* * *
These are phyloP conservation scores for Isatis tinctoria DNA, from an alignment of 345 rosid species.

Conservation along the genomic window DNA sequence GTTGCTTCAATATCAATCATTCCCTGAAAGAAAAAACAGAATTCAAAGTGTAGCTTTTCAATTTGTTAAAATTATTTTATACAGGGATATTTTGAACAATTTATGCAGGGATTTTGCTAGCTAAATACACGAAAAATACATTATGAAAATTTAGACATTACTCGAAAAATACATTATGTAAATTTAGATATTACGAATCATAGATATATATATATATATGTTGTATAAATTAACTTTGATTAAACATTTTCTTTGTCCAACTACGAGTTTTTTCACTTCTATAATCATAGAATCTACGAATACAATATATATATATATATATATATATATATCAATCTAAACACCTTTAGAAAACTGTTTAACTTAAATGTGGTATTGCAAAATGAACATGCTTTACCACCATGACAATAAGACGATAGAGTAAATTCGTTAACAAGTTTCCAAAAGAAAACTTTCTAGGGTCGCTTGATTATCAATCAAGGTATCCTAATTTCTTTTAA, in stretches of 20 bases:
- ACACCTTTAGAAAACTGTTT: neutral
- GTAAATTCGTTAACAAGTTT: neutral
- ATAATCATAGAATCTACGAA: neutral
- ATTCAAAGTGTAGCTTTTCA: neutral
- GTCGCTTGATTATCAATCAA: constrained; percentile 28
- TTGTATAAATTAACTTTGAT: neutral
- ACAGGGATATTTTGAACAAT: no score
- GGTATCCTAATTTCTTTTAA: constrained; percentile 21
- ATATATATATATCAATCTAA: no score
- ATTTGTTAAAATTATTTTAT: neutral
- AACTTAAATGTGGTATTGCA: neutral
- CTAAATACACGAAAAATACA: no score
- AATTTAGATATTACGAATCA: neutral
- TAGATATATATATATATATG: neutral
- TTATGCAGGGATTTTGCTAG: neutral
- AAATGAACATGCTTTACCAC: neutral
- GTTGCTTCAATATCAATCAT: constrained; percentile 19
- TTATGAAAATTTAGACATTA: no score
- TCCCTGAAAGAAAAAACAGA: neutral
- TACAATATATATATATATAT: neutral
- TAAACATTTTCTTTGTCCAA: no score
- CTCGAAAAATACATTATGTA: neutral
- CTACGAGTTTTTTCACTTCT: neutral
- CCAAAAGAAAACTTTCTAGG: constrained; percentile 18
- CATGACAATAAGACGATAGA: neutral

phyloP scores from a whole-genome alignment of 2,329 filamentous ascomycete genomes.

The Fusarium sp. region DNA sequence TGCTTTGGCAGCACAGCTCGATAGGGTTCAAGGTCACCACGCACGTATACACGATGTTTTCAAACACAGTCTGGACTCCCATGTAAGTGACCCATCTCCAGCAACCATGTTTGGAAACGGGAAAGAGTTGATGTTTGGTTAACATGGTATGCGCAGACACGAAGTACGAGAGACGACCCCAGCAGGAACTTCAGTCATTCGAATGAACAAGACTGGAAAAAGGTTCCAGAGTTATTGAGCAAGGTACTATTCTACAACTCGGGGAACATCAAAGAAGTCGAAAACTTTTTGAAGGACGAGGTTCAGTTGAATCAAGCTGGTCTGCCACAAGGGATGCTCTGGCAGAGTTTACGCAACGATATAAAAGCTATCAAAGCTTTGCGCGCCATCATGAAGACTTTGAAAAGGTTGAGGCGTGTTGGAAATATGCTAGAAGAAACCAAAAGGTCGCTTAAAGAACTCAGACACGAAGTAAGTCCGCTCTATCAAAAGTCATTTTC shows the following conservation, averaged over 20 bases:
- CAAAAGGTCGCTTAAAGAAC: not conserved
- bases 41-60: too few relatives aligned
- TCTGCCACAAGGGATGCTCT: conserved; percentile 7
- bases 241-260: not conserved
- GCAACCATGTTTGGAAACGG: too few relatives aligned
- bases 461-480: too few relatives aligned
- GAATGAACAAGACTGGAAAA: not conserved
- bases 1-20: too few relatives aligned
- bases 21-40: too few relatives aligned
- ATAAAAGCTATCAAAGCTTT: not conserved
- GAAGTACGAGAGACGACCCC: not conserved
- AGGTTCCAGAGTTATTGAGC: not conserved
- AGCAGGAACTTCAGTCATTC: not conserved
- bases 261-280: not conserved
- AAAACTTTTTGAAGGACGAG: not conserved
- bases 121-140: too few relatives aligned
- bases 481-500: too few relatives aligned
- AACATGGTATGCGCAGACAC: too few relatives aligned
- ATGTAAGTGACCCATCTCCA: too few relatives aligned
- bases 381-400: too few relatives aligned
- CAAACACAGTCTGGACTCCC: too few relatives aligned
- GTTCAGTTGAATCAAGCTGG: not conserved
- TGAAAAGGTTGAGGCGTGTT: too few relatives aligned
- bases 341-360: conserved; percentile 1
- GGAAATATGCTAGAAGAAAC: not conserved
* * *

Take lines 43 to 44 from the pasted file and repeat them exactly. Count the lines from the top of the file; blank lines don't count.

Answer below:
- bases 261-280: not conserved
- AAAACTTTTTGAAGGACGAG: not conserved